Wednesday, February 25, 2015

Error 404 Vein not Found

I know this is so passe and last year, but I had to make one

I had to make this when I got home from my Rituxan infusion today, it was nice to have an oncology nurse that had actually heard about Wegener's and knew my rhuematologist.

On the other hand, this had been around a while so when she expressed some puzzlement over what was going on with my veins and IV that it had to make me laugh.

For once I had a relatively easy IV placement. She went in through the side of my arm just below my wrist, she got the catheter in on the first try and it seemed that the vein was going to take the entire catheter rather than just the very tippy end of the catheter like it usually does. Then when she checked the IV with saline it started to burn a little. I didn't think anything of it, except that sometimes the saline burns. When she put the steroid in the IV it really started to hurt so I asked her to check it again to make sure that the IV hadn't infiltrated. She un-bandaged the IV and everything looked okay so she decided to put more saline through it.

At this time, for some reason, I feel like I am about ready to pass out. Everything has gone down to a pinpoint, I'm starting to get a little sweaty, and shaky feeling. Not something that has ever happened to me when I've had other IV's (which has happened often enough I should know how I normally react) placed.

The nurse looks up from the IV site and says, "I've never seen one do that before." I was expecting a lump or some other signs of infiltration but she said there was nothing like that, but every time she would depress the plunger on the saline my entire arm from my wrist to my elbow would blanch.

We ended up backing the IV out a bit and everything worked better after that. We're not sure why it happened, but it's always interesting when you can show long time oncology nurses things that they've never seen before.

Thursday, February 19, 2015

To Be, or Not to Be

If you've read my blog you know I've had some dark times since being diagnosed. It was hard enough trying to find myself after graduating college but then to get a diagnosis such as the one that I have at nearly the same time throws everything in the air.

Much of my crises had to do with going on disability at the recommendation of my rhuematologist and parents. I still wanted to work, I struggled to come to terms with my diagnosis on top of being told that I needed to stop working for a while, it was a while before I was able to find my stride again and to this day when people ask me about working or disability I find myself growing anxious.

It's not that I don't want to get back to work, I really do, but I also realize that the only reason I do as well as I do is because I am able to rest when I need and the insurance that I have through the state covers the treatments I need to be able to feel better. These thoughts also invariably bring up the thoughts of "Am I sick enough"?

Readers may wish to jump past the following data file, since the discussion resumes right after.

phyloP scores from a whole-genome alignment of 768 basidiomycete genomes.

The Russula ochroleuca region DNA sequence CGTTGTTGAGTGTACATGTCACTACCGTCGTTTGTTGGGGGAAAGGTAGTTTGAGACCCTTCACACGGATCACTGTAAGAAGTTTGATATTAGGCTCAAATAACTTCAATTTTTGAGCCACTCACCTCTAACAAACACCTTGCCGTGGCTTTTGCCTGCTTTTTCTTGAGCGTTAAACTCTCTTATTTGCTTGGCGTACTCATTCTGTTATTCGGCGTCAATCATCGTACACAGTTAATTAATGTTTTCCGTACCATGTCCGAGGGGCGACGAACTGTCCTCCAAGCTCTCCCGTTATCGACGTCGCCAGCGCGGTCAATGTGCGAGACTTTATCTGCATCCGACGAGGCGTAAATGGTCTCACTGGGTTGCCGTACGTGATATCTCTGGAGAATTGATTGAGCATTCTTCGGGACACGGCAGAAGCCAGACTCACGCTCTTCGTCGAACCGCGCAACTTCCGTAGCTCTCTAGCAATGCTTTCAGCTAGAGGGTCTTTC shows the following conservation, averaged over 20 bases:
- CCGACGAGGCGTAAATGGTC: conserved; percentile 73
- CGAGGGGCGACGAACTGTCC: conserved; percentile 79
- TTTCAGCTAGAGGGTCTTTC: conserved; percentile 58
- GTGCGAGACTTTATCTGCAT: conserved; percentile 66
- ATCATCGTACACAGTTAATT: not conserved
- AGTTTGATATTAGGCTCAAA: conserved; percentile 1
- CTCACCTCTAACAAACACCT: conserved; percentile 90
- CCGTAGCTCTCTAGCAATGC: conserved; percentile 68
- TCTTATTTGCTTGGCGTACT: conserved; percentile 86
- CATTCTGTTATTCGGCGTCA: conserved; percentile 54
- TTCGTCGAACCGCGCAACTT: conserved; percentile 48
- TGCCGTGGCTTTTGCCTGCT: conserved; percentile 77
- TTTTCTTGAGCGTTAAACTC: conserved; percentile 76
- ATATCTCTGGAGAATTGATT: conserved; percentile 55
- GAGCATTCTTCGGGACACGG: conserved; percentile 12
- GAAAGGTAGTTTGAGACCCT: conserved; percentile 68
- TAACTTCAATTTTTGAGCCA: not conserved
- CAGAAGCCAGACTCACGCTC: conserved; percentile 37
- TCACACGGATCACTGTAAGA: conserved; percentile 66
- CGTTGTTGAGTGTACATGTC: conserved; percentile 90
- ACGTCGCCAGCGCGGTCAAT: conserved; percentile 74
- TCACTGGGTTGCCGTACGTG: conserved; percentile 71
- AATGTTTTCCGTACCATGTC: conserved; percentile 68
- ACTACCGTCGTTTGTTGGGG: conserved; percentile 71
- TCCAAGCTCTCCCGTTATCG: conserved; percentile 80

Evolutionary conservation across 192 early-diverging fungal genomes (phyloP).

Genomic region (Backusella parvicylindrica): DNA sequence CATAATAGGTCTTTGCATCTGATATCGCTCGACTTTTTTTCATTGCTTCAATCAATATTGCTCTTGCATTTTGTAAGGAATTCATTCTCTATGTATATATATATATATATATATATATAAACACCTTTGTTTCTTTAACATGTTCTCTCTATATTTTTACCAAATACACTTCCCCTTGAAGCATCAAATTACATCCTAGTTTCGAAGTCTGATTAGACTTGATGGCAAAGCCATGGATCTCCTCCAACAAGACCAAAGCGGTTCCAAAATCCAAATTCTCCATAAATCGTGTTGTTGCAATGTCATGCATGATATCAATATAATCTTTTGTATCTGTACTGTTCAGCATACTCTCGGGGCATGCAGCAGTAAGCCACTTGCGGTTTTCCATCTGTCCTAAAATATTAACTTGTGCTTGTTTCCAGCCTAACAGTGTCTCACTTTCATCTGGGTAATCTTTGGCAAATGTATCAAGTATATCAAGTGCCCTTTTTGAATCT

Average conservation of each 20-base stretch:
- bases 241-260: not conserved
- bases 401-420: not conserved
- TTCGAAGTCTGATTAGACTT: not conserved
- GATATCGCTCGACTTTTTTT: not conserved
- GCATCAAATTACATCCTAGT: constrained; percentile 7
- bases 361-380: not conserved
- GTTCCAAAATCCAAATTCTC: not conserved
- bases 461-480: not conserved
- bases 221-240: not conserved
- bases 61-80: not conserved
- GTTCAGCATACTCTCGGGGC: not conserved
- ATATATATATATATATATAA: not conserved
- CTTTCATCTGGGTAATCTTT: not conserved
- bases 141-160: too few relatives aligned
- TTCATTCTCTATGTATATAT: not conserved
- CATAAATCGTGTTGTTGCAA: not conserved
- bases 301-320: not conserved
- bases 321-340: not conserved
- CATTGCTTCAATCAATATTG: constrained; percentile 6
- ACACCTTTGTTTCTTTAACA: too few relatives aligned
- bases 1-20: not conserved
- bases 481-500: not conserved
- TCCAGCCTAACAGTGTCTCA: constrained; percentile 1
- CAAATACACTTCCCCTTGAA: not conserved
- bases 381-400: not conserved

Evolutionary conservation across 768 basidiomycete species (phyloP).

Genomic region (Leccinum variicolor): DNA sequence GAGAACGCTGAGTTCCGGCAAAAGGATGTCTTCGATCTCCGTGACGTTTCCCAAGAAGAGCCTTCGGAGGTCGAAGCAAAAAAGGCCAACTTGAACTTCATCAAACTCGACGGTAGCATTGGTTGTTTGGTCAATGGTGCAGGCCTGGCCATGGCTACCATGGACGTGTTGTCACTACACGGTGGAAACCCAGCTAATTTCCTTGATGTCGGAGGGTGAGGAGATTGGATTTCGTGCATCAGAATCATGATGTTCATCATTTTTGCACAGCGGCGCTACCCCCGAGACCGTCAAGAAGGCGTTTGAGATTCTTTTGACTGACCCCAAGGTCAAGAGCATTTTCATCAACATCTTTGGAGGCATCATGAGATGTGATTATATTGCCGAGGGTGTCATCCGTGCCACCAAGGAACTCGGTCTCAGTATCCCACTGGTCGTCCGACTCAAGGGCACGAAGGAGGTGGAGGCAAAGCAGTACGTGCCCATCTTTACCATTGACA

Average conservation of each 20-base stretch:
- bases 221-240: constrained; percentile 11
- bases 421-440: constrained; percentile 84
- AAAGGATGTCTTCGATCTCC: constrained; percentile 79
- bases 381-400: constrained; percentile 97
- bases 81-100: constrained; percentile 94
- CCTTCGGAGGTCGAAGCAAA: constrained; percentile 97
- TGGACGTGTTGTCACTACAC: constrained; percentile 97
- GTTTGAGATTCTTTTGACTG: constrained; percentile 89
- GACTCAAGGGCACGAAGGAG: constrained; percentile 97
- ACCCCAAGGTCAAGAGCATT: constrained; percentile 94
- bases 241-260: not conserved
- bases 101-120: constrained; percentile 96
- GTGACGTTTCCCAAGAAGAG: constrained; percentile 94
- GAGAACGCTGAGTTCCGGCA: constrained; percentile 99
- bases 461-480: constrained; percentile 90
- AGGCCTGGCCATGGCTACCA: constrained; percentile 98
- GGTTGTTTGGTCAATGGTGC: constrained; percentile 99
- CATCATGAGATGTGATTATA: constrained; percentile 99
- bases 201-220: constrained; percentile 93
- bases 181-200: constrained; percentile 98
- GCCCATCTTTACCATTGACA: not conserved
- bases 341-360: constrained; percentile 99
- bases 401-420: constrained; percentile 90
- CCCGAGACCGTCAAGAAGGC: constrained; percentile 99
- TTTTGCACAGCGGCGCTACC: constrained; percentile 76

I don't know if other chronically ill people go through these same sorts of thoughts, but I always hear other people's stories and then compare it to my own situation (usually seeing them post about their worst days while I am having a good day) and then think to myself that I should just suck it up because I don't have things as bad as the other person.

It really doesn't help when people tell you that you look good, even when you're feeling terrible. I think that's what's so insidious about chronic illnesses; you learn to put on a front and you learn it so well that people start to assume that you really are better.

Sunday, February 1, 2015

Sleeping is the Best!

Watching my dogs laze about made me think that it would be nice to live their lives, and then I realized that, my life isn't that much different from theirs at the moment.

I sleep, get people to make me food, and do my best to take care of myself. My sister told me that all I need now is a food bowl with my name on it. Thanks for that.

I've got to make light where I can, personally I think that little anecdote up there is kind of humorous and people that aren't chronically ill are probably thinking that it would be nice to spend their time like I just said I do. But they are only seeing that part.

What I haven't mentioned is that the reason my life seems so relaxing and ideal is because I don't have the energy to do much of anything else. Even things that I really want to do.

This past few days was Fan X, a local Comic Convention here in SLC that takes place in January and I had to miss it. I would have loved to go, I love these conventions, seeing the costumes and interacting with other fans.

There were two reasons I could not go, though. The first being that due to people deciding not to vaccinate their children there has been a measles outbreak in my state. Measles and being on immunosuppressants don't mix. So thanks all you anti vaxers for being unaware of how your choices effect everyone else.

Secondly, even if there hadn't been a measles outbreak I wouldn't have been able to go because I did not have the energy to get out of bed at all this past week. I'm pretty sure that my kidneys are failing again. I have all of the symptoms. I tried to get in contact with my rhuematologist but only managed to get their less than stellar answering service who tells me I have to call back when I tell them I want to leave a message, because taking messages isn't something that answering services are supposed to do or anything.

Hopefully soon I will be able to get my infusions going again so that I can start feeling better. But until then, I will live like my puppies and only worry about sleeping and taking care of myself.

Thanks for reading this ramble.